Subscribe free to our newsletters via your
. 24/7 Space News .

Orbital Selected By NASA for TESS Astrophysics Satellite
by Staff Writers
Dulles VA (SPX) Apr 26, 2013

The TESS mission was awarded under NASA's Explorer series of lower cost and highly productive space science satellites.

Orbital Sciences has been selected by the National Aeronautics and Space Administration (NASA) to design, manufacture, integrate and test a new astrophysics satellite that will perform a full-sky search for exoplanets around nearby stars.

The Transiting Exoplanet Survey Satellite (TESS) satellite program, which will be based on Orbital's proven LEOStar-2 spacecraft platform, will be executed at Orbital's satellite production and testing facility in Dulles, VA. The four-year contract is valued at approximately $75 million.

The mission of the TESS spacecraft is to provide prime exoplanet candidates for further characterization by the James Webb Space Telescope (JWST), as well as other large ground-based and space-based telescopes in the future. The planned launch of the TESS spacecraft in mid-2017 is well matched to JWST's scheduled launch in 2018 to maintain momentum in NASA's exoplanet program.

"We are honored to have the opportunity to support MIT and Goddard in this pioneering astrophysics mission that will result in the first space-borne all-sky exoplanet transit survey," said Mr. Mike Miller, Orbital's Senior Vice President of Science and Environmental Satellite Programs.

"Our reliable and affordable line of LEOStar spacecraft, coupled with MIT's world-class science leadership and Goddard's experienced mission management team, will provide an innovative space science mission for NASA in the most cost-effective way possible."

Chosen for its scientific value and low-risk development plan, the TESS mission will perform an all-sky survey using an unique array of telescopes to discover exoplanets orbiting nearby stars and will seek to identify habitable, Earth-like planets.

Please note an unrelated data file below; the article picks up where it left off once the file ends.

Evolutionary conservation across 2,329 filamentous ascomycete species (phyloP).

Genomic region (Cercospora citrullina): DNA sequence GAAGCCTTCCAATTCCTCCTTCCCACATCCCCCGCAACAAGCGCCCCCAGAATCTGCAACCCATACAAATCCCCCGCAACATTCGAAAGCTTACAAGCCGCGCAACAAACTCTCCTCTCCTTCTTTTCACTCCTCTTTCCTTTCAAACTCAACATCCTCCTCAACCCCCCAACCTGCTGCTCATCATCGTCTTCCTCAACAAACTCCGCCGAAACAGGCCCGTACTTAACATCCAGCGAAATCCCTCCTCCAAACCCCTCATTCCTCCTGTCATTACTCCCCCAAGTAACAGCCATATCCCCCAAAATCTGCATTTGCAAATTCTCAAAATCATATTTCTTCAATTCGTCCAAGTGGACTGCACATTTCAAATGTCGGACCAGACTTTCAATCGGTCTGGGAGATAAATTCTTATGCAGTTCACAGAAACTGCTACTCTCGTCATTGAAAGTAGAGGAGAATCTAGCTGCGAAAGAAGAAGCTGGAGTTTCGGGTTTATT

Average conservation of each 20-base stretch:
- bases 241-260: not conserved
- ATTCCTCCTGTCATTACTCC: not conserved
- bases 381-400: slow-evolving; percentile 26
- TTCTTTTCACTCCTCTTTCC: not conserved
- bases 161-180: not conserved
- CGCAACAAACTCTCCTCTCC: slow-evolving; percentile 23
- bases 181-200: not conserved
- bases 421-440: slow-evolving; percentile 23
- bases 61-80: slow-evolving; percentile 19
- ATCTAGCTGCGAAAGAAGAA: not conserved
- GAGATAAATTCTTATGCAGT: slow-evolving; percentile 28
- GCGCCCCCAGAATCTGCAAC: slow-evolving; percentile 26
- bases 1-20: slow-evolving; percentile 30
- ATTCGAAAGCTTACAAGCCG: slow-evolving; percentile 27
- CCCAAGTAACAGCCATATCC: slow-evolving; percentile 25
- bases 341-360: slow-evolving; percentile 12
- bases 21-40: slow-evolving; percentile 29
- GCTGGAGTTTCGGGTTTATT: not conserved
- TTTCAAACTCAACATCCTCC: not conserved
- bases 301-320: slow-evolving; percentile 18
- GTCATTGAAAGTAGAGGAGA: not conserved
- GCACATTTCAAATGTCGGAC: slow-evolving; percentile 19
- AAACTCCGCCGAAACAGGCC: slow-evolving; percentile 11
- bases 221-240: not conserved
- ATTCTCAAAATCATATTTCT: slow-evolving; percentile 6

TESS will further the study of small exoplanets, first uncovered by NASA's Kepler spacecraft, by examining an immense quantity of small planets that surround the sky's brightest stars.

The stars examined by Kepler are fainter and more difficult to study than those TESS will survey, and past ground-based observations have been limited to only giant exoplanets, thereby ensuring that TESS will provide a compelling new catalog of stars hosting transiting exoplanets, suitable for future missions to study.

The TESS mission was awarded under NASA's Explorer series of lower cost and highly productive space science satellites. Orbital has built multiple Explorer satellites for NASA in the past, including the NuSTAR, Swift, GALEX, AIM and IBEX spacecraft, all of which are currently operational and providing valuable scientific data.

The TESS project is being led by Principal Investigator Dr. George Ricker of Massachusetts Institute of Technology (MIT) in Cambridge, MA, and mission management is performed by NASA's Goddard Space Flight Center.

The TESS mission features partners from the MIT Kavli Institute for Astrophysics and Space Research (MKI) and MIT Lincoln Laboratory, NASA's Ames Research Center, the Harvard-Smithsonian Center for Astrophysics, The Aerospace Corporation, and the Space Telescope Science Institute. The two-year astrophysics mission will be funded by a $200 million award from NASA.

The TESS mission will rely on Orbital's LEOStar-2 platform, a flexible, high-performance spacecraft for space and Earth science, remote sensing and other applications.